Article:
A powerful bomb exploded in a telephone booth of the main office of the Sri Lankan Telecommunications Department yesterday, killing 11 persons and wounding 114 others, according to news agency reports from Colombo, capital of the South Asian island nation.

Sri Lankan diplomats in Washington said that more than 50 of the injured are in serious condition and that the death toll is expected to rise.

Yesterday's bombing follows an explosion on an Air Lanka jet Saturday as passengers were boarding at the Colombo airport. At least 15 persons died in that blast, most of them European tourists. Two U.S. officials aboard the plane escaped unhurt.

The two explosions forcefully brought to the capital the bitter civil conflict that has left hundreds dead, mostly in the northern and eastern portions of the country, over the past several years as Tamil separatists have waged a campaign for greater autonomy or independence from the Sinhalese majority.

More than 75,000 of the capital's 600,000 residents are Tamils, and even the most militant of the separatist groups have been fearful of challenging the government on its doorstep out of fear of a backlash. Communal rioting swept Colombo in 1983, leaving about 400 dead, most of them Tamils.

Analysts who follow Sri Lankan affairs closely said yesterday that the Tamil guerrilla organizations have shown signs of splitting in recent weeks and militant splinter groups may have thrown off the inhibitions that had kept their operations limited mostly to the Tamil heartland.

The Tamils, who make up about 18 percent of the country's 16 million population, are mostly Hindus and have close ties to the Tamil population of the southern Indian state of Tamil Nadu and its capital, Madras. Training camps for Tamil guerrillas reportedly have operated from time to time in southern India. The majority Sinhalese are mostly Buddhist.

Many residents of Colombo rushed to their homes after yesterday's explosion at 9:23 a.m., apparently fearing a new outbreak of violence similar to that of 1983, Reuter reported. The explosion wrecked two floors of the red-tiled, whitewashed building, which is only 500 yards from President Junius Jayewardene's official residence. It was unclear whether Jayewardene was home when the blast occurred.

Witnesses said frightened citizens fled from the scene and debris was strewn over a wide area. The office of Post and Telecommunications Minister D.B. Wijetunge was heavily damaged in the blast, which occurred in the section of the building used for offices.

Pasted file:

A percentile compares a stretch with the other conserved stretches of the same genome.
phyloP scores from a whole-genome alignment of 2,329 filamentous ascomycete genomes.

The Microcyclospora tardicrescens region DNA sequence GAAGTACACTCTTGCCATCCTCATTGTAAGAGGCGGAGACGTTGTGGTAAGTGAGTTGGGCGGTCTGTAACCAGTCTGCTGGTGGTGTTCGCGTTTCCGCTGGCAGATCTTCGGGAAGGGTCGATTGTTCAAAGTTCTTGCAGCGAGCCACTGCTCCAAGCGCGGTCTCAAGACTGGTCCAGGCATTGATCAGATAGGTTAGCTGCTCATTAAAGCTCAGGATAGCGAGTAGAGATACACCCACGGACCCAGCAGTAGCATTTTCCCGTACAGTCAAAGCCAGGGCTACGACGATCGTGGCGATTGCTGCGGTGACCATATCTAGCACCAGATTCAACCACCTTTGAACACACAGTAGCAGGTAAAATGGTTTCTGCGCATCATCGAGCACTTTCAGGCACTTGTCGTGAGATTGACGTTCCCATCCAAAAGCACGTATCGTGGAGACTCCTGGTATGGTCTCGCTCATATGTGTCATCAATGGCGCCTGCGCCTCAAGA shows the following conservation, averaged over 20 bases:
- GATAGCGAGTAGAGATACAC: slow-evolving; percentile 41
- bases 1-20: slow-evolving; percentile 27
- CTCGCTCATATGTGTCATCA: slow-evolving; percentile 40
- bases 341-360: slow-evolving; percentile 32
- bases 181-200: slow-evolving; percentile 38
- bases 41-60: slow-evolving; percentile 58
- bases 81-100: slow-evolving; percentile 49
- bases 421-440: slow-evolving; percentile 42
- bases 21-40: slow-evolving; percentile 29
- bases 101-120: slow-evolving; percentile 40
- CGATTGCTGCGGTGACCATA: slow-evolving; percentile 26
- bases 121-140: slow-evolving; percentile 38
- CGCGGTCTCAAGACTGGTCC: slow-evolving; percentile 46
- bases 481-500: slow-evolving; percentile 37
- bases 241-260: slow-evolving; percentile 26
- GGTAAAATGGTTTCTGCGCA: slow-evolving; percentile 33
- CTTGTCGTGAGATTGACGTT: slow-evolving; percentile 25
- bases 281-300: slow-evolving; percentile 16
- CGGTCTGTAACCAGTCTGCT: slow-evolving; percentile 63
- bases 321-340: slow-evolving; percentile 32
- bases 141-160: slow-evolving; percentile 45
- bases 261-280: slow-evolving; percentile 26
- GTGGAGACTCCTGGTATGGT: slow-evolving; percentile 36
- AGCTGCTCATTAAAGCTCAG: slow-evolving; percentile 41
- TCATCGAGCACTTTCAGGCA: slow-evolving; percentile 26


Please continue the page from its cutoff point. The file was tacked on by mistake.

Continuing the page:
In a statement released in Washington, Sri Lankan Ambassador Ernest Corea said that a preliminary chemical analysis "has shown that the type of bomb used was identical with others detonated on numerous occasions by a Madras-based separatist . . . group, which calls itself the Liberation Tigers of Tamil Eelam . . . ."

Corea said the government has intercepted communications linking the bombing to the Liberation Tigers group, one of four principal Tamil groups that have been involved in running battles with government security forces for more than three years.

The Saturday bombing occurred as passengers were boarding a flight from Colombo to the Indian Ocean resort of Male in the Maldive Islands. The powerful explosion tore the Lockheed L1011 in two. The plane was running about 15 minutes late for departure, and officials said that had it taken off on time, all 126 passengers plus crew probably would have been killed.

Spokesmen for Tamil groups in Sri Lanka and in the United States have denied involvement in the two blasts. A caller to The Associated Press in London said that a Sinhalese militant group called the People's Liberation Front was responsible, but there were no similar reports from Colombo. There have been unconfirmed reports of contacts between Tamil fringe groups and the Sinhalese Front, an alliance that could prove troublesome for government security forces.

Sri Lankan officials immediately linked the two explosions to an effort by the Tamils to undercut a new round of talks between the Jayawardene government and the Indian government of Rajiv Gandhi, which has wavered between support for the Tamils' militant demands and a mediator's role.

Corea said yesterday that the airport explosion occurred only hours before an Indian delegation was to leave Colombo with a new set of Sri Lankan proposals for greater autonomy in the Tamil northern region around Jaffna.

Further complicating the dispute has been bloody internecine fighting between major Tamil groups. The Sri Lankan government has portrayed this fighting -- at a time when negotiations were under way -- as an effort by militants to block some groups from discussing compromise proposals, but other observers have said that the timing may have been coincidental.